No one escapes the eyes of scouts at an event like the Senior Bowl -- not even the kickers and punters -- but the extra attention toward one particular position is certainly understandable.
The eight quarterbacks at last week's practices and game drew all sorts of scrutiny as they conducted their business at what one Browns scout described as "ground zero." They came from all different parts of the country, all different sizes of schools and all different styles of offense and left with a fresh evaluation from all 32 NFL teams after playing on an even playing field.
Though the scouts and general managers have had their eyes on the prospects for years, the event serves as the first formal introduction between the players and their potential future employers. It sets the tone leading into February's NFL Scouting Combine, a much bigger, more formal event that includes conceivably every player that is projected to be selected in the 2016 NFL Draft.
"When you're watching college tape on a guy, there's a little bit of gray area because he's been in his system versus this other system, West Coast, spread, whatever you want to call it," said Chisom Opara, a member of Cleveland's player personnel department since 2004. "But whenever you get to the Senior Bowl, it's their first time to get them in an NFL playbook and everyone's kind of reading from the same book so you're comparing apples to apples a little bit more with what they're asked to do."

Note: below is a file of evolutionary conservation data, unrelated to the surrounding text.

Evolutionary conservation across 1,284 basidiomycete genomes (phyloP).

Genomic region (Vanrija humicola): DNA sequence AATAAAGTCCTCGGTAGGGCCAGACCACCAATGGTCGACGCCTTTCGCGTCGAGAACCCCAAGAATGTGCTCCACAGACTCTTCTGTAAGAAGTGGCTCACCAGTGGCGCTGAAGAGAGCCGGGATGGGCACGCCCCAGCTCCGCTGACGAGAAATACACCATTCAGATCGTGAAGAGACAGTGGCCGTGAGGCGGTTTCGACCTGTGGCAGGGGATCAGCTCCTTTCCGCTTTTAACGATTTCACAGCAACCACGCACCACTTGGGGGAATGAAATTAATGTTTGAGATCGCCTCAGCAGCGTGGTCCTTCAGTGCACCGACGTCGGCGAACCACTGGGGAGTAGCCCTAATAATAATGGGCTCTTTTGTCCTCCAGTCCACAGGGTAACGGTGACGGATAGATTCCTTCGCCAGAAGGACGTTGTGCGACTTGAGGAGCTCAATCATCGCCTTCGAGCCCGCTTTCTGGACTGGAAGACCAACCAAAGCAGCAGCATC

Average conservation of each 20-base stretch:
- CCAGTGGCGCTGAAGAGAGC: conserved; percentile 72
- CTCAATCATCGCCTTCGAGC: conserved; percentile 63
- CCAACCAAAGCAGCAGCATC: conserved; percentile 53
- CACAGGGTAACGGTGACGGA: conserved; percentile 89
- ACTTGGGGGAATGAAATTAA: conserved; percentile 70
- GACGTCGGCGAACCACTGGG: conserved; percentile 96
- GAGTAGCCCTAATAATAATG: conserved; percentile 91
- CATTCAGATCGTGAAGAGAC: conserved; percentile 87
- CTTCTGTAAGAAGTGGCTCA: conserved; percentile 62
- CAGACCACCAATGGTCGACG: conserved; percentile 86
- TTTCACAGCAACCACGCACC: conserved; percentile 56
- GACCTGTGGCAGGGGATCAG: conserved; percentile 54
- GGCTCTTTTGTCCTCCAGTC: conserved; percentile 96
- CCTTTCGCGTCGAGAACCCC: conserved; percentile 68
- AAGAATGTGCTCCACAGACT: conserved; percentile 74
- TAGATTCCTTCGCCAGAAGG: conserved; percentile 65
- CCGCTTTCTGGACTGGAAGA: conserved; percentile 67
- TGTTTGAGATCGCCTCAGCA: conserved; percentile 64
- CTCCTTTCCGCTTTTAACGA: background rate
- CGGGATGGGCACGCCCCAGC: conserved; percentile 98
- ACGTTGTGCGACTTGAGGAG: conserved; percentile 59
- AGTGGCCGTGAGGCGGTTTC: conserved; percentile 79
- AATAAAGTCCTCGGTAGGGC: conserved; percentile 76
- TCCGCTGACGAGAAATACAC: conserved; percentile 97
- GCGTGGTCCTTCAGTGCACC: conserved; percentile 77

The star of Senior Bowl week, Carson Wentz, came all the way from North Dakota State, a Football Championship Series (formerly known as Division I-AA) power that has won five consecutive national championships. He was surrounded not only by top-level talent on offense, but also on the other side of the line of scrimmage.
Wentz brushed off the notion he'd struggle against elevated competition and was selected by a panel of scouts as the event's top quarterback. In Saturday's game, which falls a day after most scouts depart Mobile, he completed 6-of-10 passes for 50 yards.
Wentz shared the field with seven other quarterbacks, most of whom are projected as Day 3 selections: Kevin Hogan (Stanford), Brandon Allen (Arkansas), Jacob Coker (Alabama), Dak Prescott (Mississippi State), Jacoby Brissett (North Carolina State), Jeff Driskel (Louisiana Tech) and Cody Kessler (USC).
For Browns coach Hue Jackson, who watched practices for both the North and South squads from Tuesday-Thursday, a strong first impression was important, and that spanned the player's activities on and off the field.
"I want to see if the guy's talent is really what it is," Jackson said. "Does the guy have the arm talent? Is he a leader? Is he the guy everyone looks to out there? Can he handle the information from an NFL coach because sometimes it's a little different. And is he able to take the things given to him and be able to do a good job as far as competing and as far as executing what they're asking him to do?"
Opara said there's an understandable learning curve for quarterbacks at an event such as this, especially when the offensive system differs significantly from the one the player ran in college. The extent of the week, though, allows for progress to be made, and the ones who make the most noticeable strides come away with more positive evaluations.
There's also so much more a scout, coach or general manager can see when they're watching a practice, and it goes beyond the passes they throw.
"There's some guys who kind of exude leadership and a positive demeanor," Opara said. "Guys seem to gravitate toward some of these guys. A big part of it, too, is getting together with them at night for the formal interviews and getting a little more one-on-one attention and seeing how they pick things up and how they're wired."